Incredible Zoos To Visit Across America

Going to the zoo is a classic activity — the kind of outing, for both young and old, that's immortalized in storybooks and movies and is an institution in American culture. They have undoubtedly had a checkered past, particularly in relation to the level of care and quality of the habitats provided to the animals that call them home. Now, however, the narrative has shifted to one of protection and celebrating biodiversity rather than just entertainment. Many zoos now serve as critical hubs for conservation and education as much as tourist destinations.

Coast to coast, from California to Florida, the U.S. boasts an array of incredible zoos that blend ecological innovation with enjoyment and leisure. You can immerse yourself in the beauty of local ecosystems or be transported to the farthest reaches of the planet, encountering creatures big and small, rare and endangered, in settings that mimic their native environments. And, from zip-lines to kayaking tours, and 4D movie theaters to antique carousels, these remarkable zoos offer more than just encounters with nature and animals. Whether you're a family looking to ignite a passion for the planet or a seasoned wildlife enthusiast, here are the best places in the U.S. to forge unforgettable memories and a renewed appreciation of the natural world.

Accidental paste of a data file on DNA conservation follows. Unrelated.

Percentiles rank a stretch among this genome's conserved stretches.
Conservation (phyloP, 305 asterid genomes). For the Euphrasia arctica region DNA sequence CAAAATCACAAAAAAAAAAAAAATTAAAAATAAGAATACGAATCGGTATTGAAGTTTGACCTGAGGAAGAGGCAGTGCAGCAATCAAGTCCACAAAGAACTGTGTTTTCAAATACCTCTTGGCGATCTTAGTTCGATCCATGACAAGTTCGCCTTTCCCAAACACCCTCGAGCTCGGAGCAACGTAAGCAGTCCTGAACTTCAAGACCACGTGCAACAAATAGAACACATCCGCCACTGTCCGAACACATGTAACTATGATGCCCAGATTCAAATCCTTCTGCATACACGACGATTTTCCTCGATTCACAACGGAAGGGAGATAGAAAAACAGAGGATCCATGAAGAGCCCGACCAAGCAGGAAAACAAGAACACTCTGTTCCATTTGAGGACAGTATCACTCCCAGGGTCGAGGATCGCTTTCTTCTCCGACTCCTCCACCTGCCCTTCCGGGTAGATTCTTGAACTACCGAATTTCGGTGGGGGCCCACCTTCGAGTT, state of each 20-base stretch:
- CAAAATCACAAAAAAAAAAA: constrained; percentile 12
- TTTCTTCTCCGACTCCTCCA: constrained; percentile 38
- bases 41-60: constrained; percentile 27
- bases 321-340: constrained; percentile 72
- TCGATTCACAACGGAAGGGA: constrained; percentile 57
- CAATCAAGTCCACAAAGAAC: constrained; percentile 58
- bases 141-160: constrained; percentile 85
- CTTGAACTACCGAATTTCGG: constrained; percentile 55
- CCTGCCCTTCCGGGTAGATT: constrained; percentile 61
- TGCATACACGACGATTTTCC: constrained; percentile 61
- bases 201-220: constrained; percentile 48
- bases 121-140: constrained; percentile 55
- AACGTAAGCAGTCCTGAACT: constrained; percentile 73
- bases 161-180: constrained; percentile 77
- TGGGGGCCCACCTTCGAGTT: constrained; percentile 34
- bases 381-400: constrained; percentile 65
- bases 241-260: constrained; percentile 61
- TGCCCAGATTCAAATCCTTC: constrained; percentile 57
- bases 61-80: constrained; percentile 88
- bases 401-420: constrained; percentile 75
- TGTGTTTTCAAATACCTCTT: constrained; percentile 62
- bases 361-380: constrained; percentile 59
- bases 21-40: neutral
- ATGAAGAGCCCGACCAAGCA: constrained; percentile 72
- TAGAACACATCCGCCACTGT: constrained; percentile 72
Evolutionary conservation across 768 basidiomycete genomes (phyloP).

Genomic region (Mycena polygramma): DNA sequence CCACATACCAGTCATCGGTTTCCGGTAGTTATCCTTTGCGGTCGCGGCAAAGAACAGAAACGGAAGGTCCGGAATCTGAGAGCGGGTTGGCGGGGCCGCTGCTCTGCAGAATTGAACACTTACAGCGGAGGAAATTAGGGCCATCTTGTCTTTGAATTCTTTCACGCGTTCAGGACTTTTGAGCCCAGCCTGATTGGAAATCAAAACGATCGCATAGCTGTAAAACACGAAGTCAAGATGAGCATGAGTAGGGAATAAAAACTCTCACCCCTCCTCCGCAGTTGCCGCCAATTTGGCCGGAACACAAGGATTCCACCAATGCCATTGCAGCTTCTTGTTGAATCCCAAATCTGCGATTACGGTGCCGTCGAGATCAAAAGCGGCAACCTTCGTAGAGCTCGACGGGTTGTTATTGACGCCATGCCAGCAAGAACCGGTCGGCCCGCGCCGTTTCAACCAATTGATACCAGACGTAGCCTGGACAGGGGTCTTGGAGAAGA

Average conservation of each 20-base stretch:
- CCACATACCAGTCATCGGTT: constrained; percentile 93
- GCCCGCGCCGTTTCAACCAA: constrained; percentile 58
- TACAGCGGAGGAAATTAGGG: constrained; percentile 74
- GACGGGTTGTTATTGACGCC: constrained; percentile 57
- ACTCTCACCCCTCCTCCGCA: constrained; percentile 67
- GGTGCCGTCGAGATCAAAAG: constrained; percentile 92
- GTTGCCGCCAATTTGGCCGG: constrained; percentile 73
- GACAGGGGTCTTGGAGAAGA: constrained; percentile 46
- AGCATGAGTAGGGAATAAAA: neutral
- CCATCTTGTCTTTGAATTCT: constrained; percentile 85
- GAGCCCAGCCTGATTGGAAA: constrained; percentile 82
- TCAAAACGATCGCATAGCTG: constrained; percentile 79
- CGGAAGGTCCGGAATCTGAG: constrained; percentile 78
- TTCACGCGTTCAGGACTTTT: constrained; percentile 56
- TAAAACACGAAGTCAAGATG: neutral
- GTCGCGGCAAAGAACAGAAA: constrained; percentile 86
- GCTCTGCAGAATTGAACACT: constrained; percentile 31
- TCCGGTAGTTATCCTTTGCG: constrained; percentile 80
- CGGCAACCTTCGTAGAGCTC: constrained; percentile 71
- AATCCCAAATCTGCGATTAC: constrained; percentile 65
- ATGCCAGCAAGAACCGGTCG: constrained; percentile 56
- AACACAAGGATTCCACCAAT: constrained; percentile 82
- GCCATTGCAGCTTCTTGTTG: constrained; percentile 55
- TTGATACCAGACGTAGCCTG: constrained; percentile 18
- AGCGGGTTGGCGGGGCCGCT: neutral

San Diego Zoo (San Diego, California)

The San Diego Zoo has a rich history, which spans more than 100 years. First opened in 1916, this world-renowned zoo is an institution in the city and has been entertaining visitors to San Diego for many years with its extensive collection of wildlife. Situated in Balboa Park, the city's museum and cultural heartland, it is easily accessible from downtown and remains one of its most popular attractions for visitors of all ages. Today, ticket sales help to fund important projects driving conservation solutions around the globe.

There are over 100 acres of parkland to explore and the botanical gardens are as much of a draw as the 12,000 animals, so you'll need to plan a one-day San Diego Zoo itinerary pretty effectively. The vast area is divided into different zones, from the Outback to the Northern Frontier, where flora and landscaping mimic the natural habitats of each region. This offers visitors the chance to truly immerse themselves in these exotic worlds, as well as providing the animals with the most natural experience possible. A highlight is the Scripps Aviary, where colorful birds fly around you, and you can also enjoy the sights and scents of plants native to lush African rainforests. There's even a waterfall flowing gently nearby.

Because it's spread over such a large area, planning before you go is essential. The best way to see the zoo as a whole, however, is from the sky: an aerial tram glides over the treetops for spectacular views of the zoo below, and out to Balboa Park beyond.

Smithsonian's National Zoo (Washington, D.C.)

There are 18 distinct areas to explore at the Smithsonian's National Zoo, which also extends over more than one hundred acres of land in the middle of a city. It is situated in the capital's residential neighborhood of Woodley Park, convenient for arriving by both the metro and bus. However, you should be prepared for lots of walking on the other side of the gates in order to get the most out of your visit!